+
Examining a similar set of data allowed Eberhart-Phillips ''et al''.<ref name="r3">Eberhart-Phillips, D., Han, D.-H., and Zoback, M.D. 1989. Empirical relationships among seismic velocity, effective pressure, porosity, and clay content in sandstone. Geophysics 54 (1): 82–89. http://dx.doi.org/10.1190/1.1442580.</ref> to develop a pair of relations for both ''V''<sub>''p''</sub> and ''V''<sub>''s''</sub> (see also '''Table 1a''' in [[Rock_acoustic_velocities_and_porosity|Rock acoustic velocities and porosity]])
  
[[File:Vol1 page 0614 eq 001.png]]....................(3a)
+
[[File:Vol1 page 0614 eq 001.png|RTENOTITLE]]....................(3a)
  
[[File:Vol1 page 0615 eq 001.png]]....................(3b)
+
[[File:Vol1 page 0615 eq 001.png|RTENOTITLE]]....................(3b)
  
where ''P''<sub>''e''</sub> is the effective pressure.  
+
where ''P''<sub>''e''</sub> is the effective pressure.
  
==Carbonates==
+
== Carbonates ==
For carbonates, the explicit pressure dependence given in '''Tables 2 and 3''' allow the pressure dependence to be evaluated.  
+
 
 +
For carbonates, the explicit pressure dependence given in '''Tables 2 and 3''' allow the pressure dependence to be evaluated.
  
 
<gallery widths="300px" heights="200px">
 
<gallery widths="300px" heights="200px">
Line 36: Line 40:
 
</gallery>
 
</gallery>
  
The pressure dependence for carbonate ''V''<sub>''p''</sub> from Rafavich ''et al''.<ref name="r4" /> is shown in '''Fig. 3'''. Note that pressure sensitivity increases with increasing porosity. These types of relations permit velocity changes associated with pressure changes in the reservoir to be modeled.  
+
The pressure dependence for carbonate ''V''<sub>''p''</sub> from Rafavich ''et al''.<ref name="r4">Rafavich, F., Kendall, C., and Todd, T. 1984. The relationship between acoustic properties and the petrographic character of carbonate rocks. Geophysics 49 (10): 1622-1636. http://dx.doi.org/10.1190/1.1441570.</ref> is shown in '''Fig. 3'''. Note that pressure sensitivity increases with increasing porosity. These types of relations permit velocity changes associated with pressure changes in the reservoir to be modeled.
  
 
<gallery widths="300px" heights="200px">
 
<gallery widths="300px" heights="200px">
Line 44: Line 48:
 
</gallery>
 
</gallery>
  
It is important to note that all these relations involve either differential pressure (''P''<sub>''d''</sub>) or effective pressure (''P''<sub>''e''</sub>). Pore pressure (''P''<sub>''p''</sub>) counters the influence of confining pressure (''P''<sub>''c''</sub>), so the difference between these two controls rock properties. This has been expressed simply in the Terzaghi<ref name="r5" /> relation for the pressure dependence of a given porous material property ''S'',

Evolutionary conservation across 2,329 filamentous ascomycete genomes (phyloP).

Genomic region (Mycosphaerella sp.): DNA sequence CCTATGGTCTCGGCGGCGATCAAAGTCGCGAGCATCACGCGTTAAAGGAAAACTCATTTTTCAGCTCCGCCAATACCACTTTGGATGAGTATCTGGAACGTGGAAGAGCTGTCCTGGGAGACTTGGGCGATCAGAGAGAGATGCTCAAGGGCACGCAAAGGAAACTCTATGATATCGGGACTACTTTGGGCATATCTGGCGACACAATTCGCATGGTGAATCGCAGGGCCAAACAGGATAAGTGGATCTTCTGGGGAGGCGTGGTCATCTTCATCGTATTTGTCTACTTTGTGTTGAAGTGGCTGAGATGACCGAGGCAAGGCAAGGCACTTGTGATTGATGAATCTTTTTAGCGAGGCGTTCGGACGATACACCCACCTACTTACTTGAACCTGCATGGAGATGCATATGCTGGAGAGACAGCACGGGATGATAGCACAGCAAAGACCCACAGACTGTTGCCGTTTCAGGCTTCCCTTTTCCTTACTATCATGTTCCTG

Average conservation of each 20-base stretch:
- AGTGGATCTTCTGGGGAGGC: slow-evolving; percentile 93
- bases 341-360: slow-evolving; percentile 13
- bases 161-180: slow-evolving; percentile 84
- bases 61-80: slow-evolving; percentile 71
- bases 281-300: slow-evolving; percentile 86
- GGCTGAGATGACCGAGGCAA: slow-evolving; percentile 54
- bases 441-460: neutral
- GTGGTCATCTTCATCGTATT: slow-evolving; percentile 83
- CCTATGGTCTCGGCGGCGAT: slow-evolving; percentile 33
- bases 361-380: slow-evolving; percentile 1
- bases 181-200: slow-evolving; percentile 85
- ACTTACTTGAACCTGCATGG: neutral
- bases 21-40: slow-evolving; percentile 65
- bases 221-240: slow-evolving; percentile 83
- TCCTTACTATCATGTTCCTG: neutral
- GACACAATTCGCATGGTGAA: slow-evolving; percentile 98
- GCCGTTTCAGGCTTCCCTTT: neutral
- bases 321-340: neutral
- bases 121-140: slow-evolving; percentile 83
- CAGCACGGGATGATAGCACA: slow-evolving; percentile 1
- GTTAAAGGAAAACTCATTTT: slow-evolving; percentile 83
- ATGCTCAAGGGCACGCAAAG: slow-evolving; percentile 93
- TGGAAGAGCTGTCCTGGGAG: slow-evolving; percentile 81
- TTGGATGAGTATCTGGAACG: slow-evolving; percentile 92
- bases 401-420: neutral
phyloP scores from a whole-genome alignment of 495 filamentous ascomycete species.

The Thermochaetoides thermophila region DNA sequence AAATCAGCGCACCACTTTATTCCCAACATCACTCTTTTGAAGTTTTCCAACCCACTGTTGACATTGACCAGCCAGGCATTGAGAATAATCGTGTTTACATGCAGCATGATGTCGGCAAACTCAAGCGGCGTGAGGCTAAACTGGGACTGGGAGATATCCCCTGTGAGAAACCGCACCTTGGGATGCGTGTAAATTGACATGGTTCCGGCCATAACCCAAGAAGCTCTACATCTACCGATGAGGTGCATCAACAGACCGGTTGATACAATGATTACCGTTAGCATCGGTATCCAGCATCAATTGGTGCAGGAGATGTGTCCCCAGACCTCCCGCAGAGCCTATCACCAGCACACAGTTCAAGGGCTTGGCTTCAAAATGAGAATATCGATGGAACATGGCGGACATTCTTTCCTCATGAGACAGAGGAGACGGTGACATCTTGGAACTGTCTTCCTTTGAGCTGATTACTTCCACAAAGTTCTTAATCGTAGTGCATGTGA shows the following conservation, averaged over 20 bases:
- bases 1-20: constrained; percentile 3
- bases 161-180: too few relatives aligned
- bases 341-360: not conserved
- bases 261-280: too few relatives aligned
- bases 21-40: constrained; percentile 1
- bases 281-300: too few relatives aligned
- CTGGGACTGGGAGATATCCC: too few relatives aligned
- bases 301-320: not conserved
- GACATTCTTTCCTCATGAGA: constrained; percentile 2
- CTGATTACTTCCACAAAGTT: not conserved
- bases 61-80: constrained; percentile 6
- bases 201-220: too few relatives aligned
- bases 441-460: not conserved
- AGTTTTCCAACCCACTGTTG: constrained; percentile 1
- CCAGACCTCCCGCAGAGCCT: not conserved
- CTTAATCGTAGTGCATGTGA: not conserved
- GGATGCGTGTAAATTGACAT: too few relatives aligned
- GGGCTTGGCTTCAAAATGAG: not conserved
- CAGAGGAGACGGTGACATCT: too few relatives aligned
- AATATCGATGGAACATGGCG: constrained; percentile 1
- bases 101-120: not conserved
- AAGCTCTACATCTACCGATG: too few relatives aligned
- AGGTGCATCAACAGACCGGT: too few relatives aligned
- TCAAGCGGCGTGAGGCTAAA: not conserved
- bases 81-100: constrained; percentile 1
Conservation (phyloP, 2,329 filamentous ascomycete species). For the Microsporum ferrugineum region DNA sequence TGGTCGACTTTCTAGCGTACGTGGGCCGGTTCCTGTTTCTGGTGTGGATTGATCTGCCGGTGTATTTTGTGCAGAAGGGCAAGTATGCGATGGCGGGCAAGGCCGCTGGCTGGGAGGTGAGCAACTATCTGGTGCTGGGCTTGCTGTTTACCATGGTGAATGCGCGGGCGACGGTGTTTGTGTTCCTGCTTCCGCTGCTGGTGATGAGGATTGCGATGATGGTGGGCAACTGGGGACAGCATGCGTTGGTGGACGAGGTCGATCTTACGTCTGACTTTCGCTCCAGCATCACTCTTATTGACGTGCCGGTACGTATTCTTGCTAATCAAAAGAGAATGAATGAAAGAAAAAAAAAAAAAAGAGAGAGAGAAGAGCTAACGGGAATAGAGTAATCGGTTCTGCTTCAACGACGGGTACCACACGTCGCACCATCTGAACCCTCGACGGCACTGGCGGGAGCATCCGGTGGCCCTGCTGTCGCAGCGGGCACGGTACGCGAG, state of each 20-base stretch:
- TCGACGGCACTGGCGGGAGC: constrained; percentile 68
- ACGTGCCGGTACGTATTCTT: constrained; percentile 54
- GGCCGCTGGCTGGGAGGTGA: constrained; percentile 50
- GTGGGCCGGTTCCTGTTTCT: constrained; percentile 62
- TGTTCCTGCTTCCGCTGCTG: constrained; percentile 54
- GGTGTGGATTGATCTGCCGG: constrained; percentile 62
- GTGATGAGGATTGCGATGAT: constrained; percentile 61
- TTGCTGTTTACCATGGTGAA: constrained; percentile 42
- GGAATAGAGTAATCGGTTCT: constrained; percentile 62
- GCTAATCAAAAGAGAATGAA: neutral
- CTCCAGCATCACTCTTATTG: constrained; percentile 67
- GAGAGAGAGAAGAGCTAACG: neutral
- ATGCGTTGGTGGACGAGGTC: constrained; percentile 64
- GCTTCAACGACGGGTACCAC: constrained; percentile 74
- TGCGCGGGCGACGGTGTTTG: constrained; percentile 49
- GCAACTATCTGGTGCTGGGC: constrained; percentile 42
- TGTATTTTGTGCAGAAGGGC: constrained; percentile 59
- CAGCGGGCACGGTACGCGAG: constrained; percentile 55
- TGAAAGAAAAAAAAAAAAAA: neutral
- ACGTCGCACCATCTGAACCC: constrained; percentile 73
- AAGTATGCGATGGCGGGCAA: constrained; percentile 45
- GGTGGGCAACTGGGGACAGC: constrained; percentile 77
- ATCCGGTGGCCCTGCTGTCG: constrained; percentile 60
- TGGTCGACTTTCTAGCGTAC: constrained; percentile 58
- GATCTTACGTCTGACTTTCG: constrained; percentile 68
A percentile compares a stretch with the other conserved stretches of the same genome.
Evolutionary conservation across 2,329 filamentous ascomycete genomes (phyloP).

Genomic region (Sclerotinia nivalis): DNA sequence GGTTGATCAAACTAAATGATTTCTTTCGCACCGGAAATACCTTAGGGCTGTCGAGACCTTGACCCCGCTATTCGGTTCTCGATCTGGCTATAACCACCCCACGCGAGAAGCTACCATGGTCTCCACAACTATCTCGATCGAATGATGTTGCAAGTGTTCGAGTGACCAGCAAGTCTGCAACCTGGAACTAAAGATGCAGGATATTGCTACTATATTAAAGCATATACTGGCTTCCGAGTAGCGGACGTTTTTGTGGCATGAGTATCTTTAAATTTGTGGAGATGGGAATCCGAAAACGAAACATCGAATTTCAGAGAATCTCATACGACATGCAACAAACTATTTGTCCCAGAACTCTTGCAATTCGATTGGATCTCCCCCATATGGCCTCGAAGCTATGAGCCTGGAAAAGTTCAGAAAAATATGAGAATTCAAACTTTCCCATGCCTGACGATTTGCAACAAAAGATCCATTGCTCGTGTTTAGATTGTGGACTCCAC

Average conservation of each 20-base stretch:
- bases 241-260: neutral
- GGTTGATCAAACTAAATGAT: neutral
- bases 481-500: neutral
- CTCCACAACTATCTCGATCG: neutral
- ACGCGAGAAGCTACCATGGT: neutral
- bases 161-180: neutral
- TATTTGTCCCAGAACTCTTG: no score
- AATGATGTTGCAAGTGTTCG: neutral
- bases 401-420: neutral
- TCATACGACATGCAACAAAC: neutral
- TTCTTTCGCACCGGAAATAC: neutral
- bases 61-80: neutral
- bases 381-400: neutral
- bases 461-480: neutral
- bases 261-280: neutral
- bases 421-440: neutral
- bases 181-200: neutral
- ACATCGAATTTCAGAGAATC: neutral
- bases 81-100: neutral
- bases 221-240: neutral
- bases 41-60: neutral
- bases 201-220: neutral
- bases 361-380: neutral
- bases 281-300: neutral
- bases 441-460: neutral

+
It is important to note that all these relations involve either differential pressure (''P''<sub>''d''</sub>) or effective pressure (''P''<sub>''e''</sub>). Pore pressure (''P''<sub>''p''</sub>) counters the influence of confining pressure (''P''<sub>''c''</sub>), so the difference between these two controls rock properties. This has been expressed simply in the Terzaghi<ref name="r5">Terzaghi, K. and Peck, R.B. 1948. Soil Mechanics in Engineering Practice. New York: John Wiley & Sons.</ref> relation for the pressure dependence of a given porous material property ''S'',
  
[[File:Vol1 page 0615 eq 002.png]]....................(4)
+
[[File:Vol1 page 0615 eq 002.png|RTENOTITLE]]....................(4)
  
This kind of behavior has been seen in numerous cases, as in '''Fig. 4'''. This is one reason why properties such as density, resistivity, and velocity can decrease with increasing depth when "overpressure" or when increased pore pressure is encountered. Changes in reservoir pore pressure will have a similar influence. More precisely, it is the effective pressure that controls properties rather than just the differential. However, the magnitude of effective pressure is often found to be close to the simpler differential pressure.  
+
This kind of behavior has been seen in numerous cases, as in '''Fig. 4<ref name="r6">Wyllie, M.R.J., Gregory, A.R., and Gardner, G.H.F. 1958. An Experimental Investigation of Factors Affecting Elastic Wave Velocities in Porous Media. Geophysics 23 (3): 459. http://dx.doi.org/10.1190/1.1438493.</ref>'''. This is one reason why properties such as density, resistivity, and velocity can decrease with increasing depth when "overpressure" or when increased pore pressure is encountered. Changes in reservoir pore pressure will have a similar influence. More precisely, it is the effective pressure that controls properties rather than just the differential. However, the magnitude of effective pressure is often found to be close to the simpler differential pressure.